*I have no problems paying for games, after all.

        1. Echo Tango says:

          All the operating systems have hassles…but Linux is the only one I’ve used that has fewer hassles on the things I consider *core*. User interface lets you *search* for things, without needing to memorize everything. No touchscreen-oriented UI on a non-touchscreen device. Programs communicate through simple mechanisms (command-line, text, pipes) so that building software doesn’t require proprietary tools, and doesn’t force you to structure your code in very specific ways. I’m sure there’s more, but I’m drawing a blank.

    5. Moridin says:

      This kind of thinking is exactly why Linux keeps gaining marketshare.

      1. tmtvl says:

        Well… we’re only 0.12% on Steam, so there’s room for improvement.

        1. Echo Tango says:

          Today, the hardware survey says 0.83%. :|

          I’m pretty bummed out that so many dev kits, engines, etc, all support all the operating systems, but devs only think of Linux as an afterthought. The usual comment is something like “Linux is only a small portion of the userbase, so we can’t afford to spend dev effort on Linux”, but if there’s no games that work (without bugs) on Linux, then… These chickens and eggs keep arguing over which came first, man. ^^;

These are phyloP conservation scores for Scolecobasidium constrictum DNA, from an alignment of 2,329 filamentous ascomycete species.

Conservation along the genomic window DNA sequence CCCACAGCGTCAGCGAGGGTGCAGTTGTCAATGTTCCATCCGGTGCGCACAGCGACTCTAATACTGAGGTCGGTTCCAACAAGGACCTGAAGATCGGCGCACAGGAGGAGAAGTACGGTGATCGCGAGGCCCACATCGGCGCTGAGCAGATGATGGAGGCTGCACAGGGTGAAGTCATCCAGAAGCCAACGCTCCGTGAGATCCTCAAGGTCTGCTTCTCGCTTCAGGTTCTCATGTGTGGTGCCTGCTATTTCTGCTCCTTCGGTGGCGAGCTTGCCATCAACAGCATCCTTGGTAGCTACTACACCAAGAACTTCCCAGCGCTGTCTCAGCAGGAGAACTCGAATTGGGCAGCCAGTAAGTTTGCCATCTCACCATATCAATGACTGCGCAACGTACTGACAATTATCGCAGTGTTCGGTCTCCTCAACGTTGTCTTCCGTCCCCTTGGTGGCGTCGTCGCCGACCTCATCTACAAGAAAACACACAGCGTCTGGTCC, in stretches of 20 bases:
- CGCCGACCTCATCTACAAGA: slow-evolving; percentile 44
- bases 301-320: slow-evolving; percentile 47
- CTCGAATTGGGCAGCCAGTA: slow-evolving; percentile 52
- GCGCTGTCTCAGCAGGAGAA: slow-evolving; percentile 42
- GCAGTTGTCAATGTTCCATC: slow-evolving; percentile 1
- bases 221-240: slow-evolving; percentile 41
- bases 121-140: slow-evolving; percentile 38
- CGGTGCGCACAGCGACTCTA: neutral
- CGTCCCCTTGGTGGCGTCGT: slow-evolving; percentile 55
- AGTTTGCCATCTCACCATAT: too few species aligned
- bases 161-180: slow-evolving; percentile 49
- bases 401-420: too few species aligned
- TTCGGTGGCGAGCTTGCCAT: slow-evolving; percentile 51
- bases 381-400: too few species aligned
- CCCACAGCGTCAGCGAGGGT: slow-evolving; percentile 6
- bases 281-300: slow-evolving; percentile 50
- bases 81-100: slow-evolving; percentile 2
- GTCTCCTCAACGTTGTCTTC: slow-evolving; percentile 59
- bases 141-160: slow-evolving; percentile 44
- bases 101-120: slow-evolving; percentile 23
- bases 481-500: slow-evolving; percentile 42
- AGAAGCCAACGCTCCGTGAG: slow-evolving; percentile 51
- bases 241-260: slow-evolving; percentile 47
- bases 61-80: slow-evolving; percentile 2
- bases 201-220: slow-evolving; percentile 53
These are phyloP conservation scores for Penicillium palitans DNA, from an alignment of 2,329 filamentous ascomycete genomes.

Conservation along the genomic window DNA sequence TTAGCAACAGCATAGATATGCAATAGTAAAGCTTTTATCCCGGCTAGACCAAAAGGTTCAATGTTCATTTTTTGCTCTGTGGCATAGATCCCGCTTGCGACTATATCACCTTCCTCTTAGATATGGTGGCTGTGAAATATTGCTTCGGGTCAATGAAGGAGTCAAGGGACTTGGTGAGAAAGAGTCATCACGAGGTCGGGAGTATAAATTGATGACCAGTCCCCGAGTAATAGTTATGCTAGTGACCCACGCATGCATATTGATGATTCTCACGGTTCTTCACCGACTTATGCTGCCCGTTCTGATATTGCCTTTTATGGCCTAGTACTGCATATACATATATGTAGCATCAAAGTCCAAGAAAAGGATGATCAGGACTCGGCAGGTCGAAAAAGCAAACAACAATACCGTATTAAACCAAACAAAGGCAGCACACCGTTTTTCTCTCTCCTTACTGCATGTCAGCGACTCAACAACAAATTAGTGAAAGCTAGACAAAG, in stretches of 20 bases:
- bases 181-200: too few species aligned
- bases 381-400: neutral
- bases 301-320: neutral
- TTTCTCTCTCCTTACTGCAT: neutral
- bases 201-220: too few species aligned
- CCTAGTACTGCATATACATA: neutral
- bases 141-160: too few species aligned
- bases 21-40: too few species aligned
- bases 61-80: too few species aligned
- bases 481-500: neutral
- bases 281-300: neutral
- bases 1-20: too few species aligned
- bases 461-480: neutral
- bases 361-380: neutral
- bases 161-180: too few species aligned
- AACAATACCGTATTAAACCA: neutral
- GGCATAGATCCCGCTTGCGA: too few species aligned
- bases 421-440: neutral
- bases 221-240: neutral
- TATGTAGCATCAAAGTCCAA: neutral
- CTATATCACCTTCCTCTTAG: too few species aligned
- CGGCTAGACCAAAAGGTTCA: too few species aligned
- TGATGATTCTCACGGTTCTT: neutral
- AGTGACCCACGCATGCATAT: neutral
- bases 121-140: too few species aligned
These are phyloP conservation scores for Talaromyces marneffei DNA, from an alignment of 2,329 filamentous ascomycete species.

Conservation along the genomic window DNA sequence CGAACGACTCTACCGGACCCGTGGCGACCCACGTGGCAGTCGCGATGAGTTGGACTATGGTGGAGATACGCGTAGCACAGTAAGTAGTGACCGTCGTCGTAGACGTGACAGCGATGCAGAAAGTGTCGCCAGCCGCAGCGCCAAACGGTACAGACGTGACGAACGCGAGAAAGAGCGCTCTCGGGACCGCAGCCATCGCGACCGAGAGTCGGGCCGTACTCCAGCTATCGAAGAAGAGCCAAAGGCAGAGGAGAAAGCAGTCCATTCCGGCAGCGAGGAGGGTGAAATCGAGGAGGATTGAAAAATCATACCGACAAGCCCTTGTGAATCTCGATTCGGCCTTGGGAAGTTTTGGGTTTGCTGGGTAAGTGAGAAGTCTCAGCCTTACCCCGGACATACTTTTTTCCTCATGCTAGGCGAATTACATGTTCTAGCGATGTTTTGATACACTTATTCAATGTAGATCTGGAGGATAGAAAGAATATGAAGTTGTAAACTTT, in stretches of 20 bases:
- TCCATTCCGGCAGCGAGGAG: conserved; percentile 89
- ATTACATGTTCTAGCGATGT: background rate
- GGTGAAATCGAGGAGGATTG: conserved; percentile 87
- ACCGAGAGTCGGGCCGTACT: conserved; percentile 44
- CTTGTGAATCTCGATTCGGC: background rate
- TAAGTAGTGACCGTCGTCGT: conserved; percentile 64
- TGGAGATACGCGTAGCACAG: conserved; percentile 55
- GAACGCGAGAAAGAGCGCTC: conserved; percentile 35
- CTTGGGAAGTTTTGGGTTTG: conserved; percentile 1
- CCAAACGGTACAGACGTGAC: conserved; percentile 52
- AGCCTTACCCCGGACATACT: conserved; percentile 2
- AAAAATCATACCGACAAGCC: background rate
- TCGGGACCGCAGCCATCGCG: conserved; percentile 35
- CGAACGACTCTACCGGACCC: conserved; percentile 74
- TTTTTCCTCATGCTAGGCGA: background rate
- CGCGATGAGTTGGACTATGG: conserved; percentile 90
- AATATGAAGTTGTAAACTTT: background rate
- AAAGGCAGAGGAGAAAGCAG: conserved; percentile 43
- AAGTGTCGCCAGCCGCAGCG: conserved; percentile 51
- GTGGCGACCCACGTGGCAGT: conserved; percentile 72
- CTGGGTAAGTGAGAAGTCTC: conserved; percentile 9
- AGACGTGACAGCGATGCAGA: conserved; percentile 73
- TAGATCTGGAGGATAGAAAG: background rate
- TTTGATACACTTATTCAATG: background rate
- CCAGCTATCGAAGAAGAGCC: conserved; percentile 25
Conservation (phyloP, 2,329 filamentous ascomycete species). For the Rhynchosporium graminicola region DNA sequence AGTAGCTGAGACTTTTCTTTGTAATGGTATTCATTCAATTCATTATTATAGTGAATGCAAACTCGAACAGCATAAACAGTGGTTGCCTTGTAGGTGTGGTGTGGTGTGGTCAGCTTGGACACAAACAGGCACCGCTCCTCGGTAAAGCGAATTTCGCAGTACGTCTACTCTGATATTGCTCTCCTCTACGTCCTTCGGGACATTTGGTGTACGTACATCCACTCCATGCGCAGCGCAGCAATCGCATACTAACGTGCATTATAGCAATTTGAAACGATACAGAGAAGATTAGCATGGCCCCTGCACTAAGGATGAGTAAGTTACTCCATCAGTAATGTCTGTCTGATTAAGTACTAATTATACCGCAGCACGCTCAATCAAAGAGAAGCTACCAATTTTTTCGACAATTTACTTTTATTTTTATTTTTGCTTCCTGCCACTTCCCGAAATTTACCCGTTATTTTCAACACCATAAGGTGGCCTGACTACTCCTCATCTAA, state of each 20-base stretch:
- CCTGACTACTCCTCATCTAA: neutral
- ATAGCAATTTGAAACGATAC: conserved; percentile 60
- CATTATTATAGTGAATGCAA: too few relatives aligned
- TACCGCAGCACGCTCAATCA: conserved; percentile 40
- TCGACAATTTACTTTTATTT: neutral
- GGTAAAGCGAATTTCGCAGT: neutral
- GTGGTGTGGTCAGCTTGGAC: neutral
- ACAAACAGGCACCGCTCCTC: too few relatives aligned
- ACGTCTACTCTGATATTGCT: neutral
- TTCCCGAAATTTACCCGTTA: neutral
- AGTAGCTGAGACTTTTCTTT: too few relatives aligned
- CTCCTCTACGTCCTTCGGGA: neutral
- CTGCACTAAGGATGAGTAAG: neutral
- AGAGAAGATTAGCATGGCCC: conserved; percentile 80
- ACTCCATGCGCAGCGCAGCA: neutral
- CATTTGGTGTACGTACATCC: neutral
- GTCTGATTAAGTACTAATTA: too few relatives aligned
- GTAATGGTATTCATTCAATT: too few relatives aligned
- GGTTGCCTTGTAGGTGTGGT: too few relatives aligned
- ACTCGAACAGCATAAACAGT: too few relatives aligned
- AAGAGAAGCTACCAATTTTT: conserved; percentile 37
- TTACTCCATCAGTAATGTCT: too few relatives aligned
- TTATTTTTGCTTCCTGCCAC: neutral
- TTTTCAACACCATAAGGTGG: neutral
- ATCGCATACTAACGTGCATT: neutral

1. Lino says:

            I still think the main problem for Linux is the fact that it requires a great amount of fiddling and technical competency on the part of the user. Windows, on the other hand, is a turn-key solution – you buy it, install it and you’re good to go. Yes, it comes with hassles on its own but the upfront cost in work needed and technical literacy is monumentally lower for Windows.
            Even if developers get a lot of games working for it, if they’re also available for Windows, almost no one will bother to switch to Linux.

  2. King Marth says:

    Skype was on its way to becoming the verb for ‘video call’, too. Oh well. Fortunately, the alternatives do exist; unfortunately, they fragment the user base, where you need half a dozen applications on hand to reach different people.

    Communication is hard, and then you have to talk to people.

    1. Xeorm says:

      Yea, I’m still surprised at how badly it’s become. I remember using it and thinking it was a great program. Handled our group calls fantastically, no issues. Generally good look and all around good program. 10/10 would recommend. Then Microsoft gets its hands on it and suddenly everything goes bad. I don’t touch the thing now, and cringe any time someone asks me to use it. It’s terrible. How does something go from hero to zero like that? I just don’t understand the process behind that.

    2. Scerro says:

      Discord has replaced Skype/TS3 for online gaming things. Facetime has replaced the video call thing.

      Skype really could have done better, but MS had a completely different vision for Skype, to the point where they shouldn’t have even bought it. The name is dead now, discord came along and displaced it for all my voice chat needs. It was already in a slow downwards spiral even before discord, though.